Invited Distinguished Lectures (selected) ...
Divisional Lecturer, American Society for Microbiology (1978), Las Vegas, Nevada; Foundation for Microbiology Lecturer, American Society for Microbiology, Massachusetts Institute of Technology (1980); American Academy of Microbiology Lecture, Las Vegas, Nevada (1994); State-of-the-Art Lecture, Society for Basic Urological Research, San Francisco, California (1994); International Congress for Endocytobiology Lecture, Tubingen, Germany (1995); First Visiting Professor of Urology Lecture, Temple University School of Medicine, Philadelphia, Pennsylvania (1996); International Congress of Microbiology, Jerusalem, Israel (1973, funded by a grant from American Society of Microbiology); Keynote Speaker, Peruvian Urological Association National Meeting, Lima, Peru, 1973; Dean’s Distinguished Faculty Forum Lecture, Tulane (1997); International Seminar on L-Forms Lecture, Montpelier, France (1976); USPHS Professional Association Lecture, San Francisco (1977); Visiting Professor and Lecturer, University of Melbourne, Depts of Medicine and Microbiology, Royal Melbourne Hospital, Melbourne, Australia (1978) by invitation of Professor Priscilla Kincaid-Smith; Keynote speaker, University of Montpellier, testimonial lecture honoring Prof. Janine Schitt-Slomska, Montpellier, France; Pleomorphism in Biology and Medicine Lecture, Center for Frontier Sciences, Temple University, Philadelphia, Pennsylvania, 1993; International Society for Endocytobiology Lecture, Blaubeuren, Germany (1996); Japanese Society for Chemotherapy Lecture and Keio University School of Medicine, Kagoshima and Tokoyo lectures (1996).
Author of numerous scientific-medical publications (over 160): refereed journal articles, monographs, abstracts, book, book chapters, reviews from 1965-1997; since retirement, a lengthy refereed journal article was published in the journal "Discovery Medicine" (hypothesis/perspective paper) on bacterial persistence and expression of disease, September, 2010; a painting catalogue published in 2000: Domingue, An Abstract Expressionist - American Painter, 1997-2000; three volumes (over 2100 pages) in 2006 on the genealogy, biography and history of his paternal and maternal families: Memories of a Grandson: Echoes and Footprints of Pioneer Louisiana Spanish-Isleño – French-Acadian Families: Domingue-Prejean-Castille, 375 A.D.- 2006 A.D., Volumes I, II, III; a book of poetry in 2007: Massaging the Intellect; and a photomontage book in 2008: L’habitation Domingue 1895-1963; a book of monotypes (ink/mixed media on canvas) was published in 2009.
Honors (selected) …
American Legion of Honor medal (1955); Citizenship medal (1955); first recipient of the Guaranty Bank Scholarship for graduate studies, Southwestern Louisiana Institute (1958); Sigma XI (1969); Fellow of the American Academy of Microbiology in recognition of distinguished achievement, excellence, originality and creativity in microbiology (1973); Fellow of the Infectious Diseases Society of America for distinguished achievement in microbiology and infectious diseases (1975). Medal of Palmes Académiques – knighted (chevalier, sir) by the country of France, in recognition of exceptional accomplishments in academia, scientific research and for services rendered in the French cultural domain (1995). Biography listed in Marqui's Who’s Who in the World, -in America; -in South and Southwest; -in Medicine and Health Care; - in Science and Engineering; and in American Men and Women of Science.
Community and Family …
Gerald Domingue lived in New Orleans for forty-four years where he was active in the community as a patron of the arts and a member of various community organizations. He served as the first president of France-Louisiane de la Nouvelle Orléans; was appointed three times by Louisiana governors to the 50 member Council for the Development of French in Louisiana (CODOFIL)—Executive Committee and chairman, membership committee; member of the French-American Business Association; Chairman of the Board of Governors of Le Petit Théâtre du Vieux Carré (oldest community theater in America); also served as secretary and vice-president of the theater Board; former member of the Metropolitan Area Committee; the Bureau of Governmental Research; Alliance for Good Government; member, Greater New Orleans French Board; member, Louisiana Committee on the French Revolution—Chairman, Scholar’s Committee; official representative from Louisiana (CODOFIL, Louisiana Committee on French Revolution and France-Louisiane de la Nouvelle Orléans) to the French Bicentennial Celebration in Paris on July 14, 1989, by invitation of President Francois Mitterand; one of 45 American francophones invited by French government to address “Les Assises de la Francophonie Américaine”, French Senate, Paris, France, December, 1990. His ascending roots are essentially French (France) and Spanish (Canary Islands, Spain) with threads extending to l'Acadie, presently Nova Scotia, Great Britain, Switzerland and Germany.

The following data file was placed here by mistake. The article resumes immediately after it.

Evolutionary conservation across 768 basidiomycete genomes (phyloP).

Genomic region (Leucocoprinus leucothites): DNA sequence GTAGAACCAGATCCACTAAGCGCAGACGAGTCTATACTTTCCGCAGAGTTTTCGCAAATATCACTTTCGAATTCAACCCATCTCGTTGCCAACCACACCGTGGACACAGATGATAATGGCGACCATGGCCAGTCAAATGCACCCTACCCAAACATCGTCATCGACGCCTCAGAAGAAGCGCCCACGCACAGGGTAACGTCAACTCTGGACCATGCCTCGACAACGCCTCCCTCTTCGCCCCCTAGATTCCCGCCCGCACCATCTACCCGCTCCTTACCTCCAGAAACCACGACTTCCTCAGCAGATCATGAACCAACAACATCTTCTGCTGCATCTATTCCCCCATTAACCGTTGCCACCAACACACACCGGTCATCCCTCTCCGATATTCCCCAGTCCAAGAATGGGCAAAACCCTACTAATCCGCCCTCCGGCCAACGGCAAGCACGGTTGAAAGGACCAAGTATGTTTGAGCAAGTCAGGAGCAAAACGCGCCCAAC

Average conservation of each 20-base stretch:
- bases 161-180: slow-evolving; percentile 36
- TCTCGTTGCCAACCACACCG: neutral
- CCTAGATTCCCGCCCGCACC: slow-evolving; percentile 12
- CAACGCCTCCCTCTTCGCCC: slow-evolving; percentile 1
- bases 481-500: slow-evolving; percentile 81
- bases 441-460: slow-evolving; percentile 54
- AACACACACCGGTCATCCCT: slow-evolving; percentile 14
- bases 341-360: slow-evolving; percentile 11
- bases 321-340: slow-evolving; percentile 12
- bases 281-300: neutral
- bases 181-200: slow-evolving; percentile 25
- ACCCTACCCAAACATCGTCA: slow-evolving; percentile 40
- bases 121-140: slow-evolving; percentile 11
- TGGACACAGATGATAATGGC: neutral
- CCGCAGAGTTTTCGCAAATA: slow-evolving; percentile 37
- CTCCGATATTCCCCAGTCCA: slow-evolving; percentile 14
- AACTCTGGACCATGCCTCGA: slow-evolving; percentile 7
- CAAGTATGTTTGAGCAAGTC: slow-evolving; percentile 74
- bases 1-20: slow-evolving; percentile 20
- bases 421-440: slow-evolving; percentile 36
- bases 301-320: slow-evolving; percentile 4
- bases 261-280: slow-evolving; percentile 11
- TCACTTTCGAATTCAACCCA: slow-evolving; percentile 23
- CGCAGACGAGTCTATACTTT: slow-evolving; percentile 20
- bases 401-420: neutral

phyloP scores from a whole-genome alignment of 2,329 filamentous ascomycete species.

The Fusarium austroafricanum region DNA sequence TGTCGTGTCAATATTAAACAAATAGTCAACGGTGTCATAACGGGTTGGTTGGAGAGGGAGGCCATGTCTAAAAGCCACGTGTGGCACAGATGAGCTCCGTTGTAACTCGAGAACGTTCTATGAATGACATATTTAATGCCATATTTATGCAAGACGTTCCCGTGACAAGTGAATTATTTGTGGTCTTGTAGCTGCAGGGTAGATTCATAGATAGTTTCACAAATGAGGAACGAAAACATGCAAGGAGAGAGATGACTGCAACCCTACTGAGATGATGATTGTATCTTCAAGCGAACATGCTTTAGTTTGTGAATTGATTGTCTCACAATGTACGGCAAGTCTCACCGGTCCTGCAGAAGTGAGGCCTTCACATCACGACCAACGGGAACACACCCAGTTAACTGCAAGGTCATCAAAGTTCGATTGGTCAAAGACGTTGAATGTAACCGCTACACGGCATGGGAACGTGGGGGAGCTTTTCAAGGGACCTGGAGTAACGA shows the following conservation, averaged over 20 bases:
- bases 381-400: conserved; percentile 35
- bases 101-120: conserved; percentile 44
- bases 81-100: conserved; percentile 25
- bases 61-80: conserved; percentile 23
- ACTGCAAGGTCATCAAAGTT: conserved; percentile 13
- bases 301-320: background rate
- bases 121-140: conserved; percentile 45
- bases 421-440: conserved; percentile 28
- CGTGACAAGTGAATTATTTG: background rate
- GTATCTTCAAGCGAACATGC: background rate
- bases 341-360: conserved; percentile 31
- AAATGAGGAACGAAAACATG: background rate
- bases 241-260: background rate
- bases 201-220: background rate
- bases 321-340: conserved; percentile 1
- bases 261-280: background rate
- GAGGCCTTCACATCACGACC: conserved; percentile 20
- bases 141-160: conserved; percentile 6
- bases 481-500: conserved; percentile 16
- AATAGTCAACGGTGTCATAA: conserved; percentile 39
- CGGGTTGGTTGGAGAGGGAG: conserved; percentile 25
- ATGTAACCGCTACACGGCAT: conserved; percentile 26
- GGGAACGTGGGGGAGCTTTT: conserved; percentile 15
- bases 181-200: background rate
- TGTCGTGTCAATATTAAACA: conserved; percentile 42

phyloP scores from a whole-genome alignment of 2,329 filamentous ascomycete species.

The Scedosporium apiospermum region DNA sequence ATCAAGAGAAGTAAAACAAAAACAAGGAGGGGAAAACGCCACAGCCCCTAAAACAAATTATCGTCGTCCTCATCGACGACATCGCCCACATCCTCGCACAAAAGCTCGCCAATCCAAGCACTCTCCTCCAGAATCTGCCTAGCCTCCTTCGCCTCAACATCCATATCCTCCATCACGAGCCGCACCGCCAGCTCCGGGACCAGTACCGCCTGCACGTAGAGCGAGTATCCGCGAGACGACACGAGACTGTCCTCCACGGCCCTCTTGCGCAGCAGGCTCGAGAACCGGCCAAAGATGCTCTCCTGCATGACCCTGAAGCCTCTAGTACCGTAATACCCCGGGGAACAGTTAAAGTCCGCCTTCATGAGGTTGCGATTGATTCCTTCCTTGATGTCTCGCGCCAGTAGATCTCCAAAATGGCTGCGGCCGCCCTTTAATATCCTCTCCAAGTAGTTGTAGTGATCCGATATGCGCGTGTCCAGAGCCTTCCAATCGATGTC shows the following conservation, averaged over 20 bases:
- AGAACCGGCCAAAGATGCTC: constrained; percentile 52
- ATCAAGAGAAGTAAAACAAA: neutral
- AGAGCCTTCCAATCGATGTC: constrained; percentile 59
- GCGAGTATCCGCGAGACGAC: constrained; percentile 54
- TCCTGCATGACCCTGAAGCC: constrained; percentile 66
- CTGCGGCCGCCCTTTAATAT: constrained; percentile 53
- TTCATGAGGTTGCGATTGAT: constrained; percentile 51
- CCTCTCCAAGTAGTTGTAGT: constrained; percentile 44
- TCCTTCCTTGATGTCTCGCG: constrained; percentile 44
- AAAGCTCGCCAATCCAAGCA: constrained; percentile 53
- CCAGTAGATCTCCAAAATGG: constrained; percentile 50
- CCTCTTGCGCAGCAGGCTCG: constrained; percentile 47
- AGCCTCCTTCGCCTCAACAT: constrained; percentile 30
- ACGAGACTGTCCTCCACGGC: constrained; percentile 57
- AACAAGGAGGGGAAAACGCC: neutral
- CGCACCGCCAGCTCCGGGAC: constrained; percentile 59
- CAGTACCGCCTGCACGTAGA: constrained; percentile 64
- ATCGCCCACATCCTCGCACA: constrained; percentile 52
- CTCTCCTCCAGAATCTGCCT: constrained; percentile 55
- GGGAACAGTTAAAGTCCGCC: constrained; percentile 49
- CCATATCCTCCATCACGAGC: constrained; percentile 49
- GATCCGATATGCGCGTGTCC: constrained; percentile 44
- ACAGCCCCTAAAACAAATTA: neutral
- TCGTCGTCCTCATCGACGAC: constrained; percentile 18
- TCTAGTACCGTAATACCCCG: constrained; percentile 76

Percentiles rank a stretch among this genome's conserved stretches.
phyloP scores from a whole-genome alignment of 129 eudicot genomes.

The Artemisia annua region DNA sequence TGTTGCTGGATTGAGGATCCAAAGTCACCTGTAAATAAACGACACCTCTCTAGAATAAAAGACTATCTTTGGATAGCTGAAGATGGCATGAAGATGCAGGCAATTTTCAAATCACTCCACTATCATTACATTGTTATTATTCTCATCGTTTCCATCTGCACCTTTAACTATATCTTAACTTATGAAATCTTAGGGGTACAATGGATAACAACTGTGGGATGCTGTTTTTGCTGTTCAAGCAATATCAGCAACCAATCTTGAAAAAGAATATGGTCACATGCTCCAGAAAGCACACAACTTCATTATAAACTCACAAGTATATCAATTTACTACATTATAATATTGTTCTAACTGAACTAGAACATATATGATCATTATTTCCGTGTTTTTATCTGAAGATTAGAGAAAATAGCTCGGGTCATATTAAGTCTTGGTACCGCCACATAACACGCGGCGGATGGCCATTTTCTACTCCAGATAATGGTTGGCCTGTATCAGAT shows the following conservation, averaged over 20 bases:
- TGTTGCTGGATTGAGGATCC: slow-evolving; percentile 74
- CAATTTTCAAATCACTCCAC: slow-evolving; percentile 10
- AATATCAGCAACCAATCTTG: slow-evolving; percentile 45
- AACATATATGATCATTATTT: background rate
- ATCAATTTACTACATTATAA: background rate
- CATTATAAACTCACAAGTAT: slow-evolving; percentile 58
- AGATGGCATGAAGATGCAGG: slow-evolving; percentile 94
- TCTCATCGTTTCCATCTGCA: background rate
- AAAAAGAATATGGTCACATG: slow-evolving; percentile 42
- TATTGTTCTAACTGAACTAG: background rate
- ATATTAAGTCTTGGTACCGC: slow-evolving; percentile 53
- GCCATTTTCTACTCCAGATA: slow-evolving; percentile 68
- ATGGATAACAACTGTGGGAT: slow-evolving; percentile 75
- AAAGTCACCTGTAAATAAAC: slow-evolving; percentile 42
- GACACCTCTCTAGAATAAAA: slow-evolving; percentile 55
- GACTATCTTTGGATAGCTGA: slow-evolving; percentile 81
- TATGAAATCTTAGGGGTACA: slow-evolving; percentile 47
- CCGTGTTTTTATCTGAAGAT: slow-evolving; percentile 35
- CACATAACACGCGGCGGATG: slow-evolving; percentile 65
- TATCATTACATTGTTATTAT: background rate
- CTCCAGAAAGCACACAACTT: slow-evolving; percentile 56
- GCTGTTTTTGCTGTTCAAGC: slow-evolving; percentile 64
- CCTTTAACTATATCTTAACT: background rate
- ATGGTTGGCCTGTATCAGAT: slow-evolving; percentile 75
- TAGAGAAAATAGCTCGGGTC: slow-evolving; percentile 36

Gerald Domingue is a seventh generation descendant of pioneer Louisiana Spanish-Isleño – French-Acadian families: Domingue, Prejean, Castille of the colonial territory of Louisiana in the 1700s, prior to the "Louisiana Purchase" from France by the United States of America. The "Louisiana Purchase" of the colonial territory of Louisiana formed 14 states of the present day United States and small portions of land from the Canadian provinces of Alberta and Saskatchewan. It was a substantial purchase by the USA as the land comprises approximately one-fourth of the current land area of the USA.
His paternal grandmother’s ancestry (Prejean-Begnaud) ascends to various royal houses of Europe and on to Charlemagne and beyond—375 A.D., while that of his maternal grandmother (Castille-Cahanin) can be traced to Verena Hirzel (his 8th great-grandmother) of the prominent Hirzel family of Zurich, Switzerland, dating back to Nikolaus Hirzel, 1404; eight Hirzels have served as burgermeister (mayor) of Zurich over the centuries.
Gerald Domingue was married to Marie Hazel Dugas (1958-1979), and they are the parents of three daughters (Andrea, Yvonne, Michelle) and two sons (Gerald J., Jr. and Marcel Gerard); they have four grandsons, Gerald J. Domingue, III, Zachary T. Domingue, Joshua A. Schulman, Mirko N. Bezmalinovic; two granddaughters, Nicole M. Broha Murphy, and Lelia M. Domingue; one great-granddaughter, Madelyn Teagan Murphy; and one great-grandson, William Harrington Murphy, III. He was married to Kathryn Hendon Colbert, juris doctor, (1981-1986).
He served in the United States Army, Louisiana National Guard Medical Company of the 156th Infantry Division, and in a Special Control Group of the United States Army Reserves, (1955-1963).
By the Staff of Jif-Arts, Zurich, Switzerland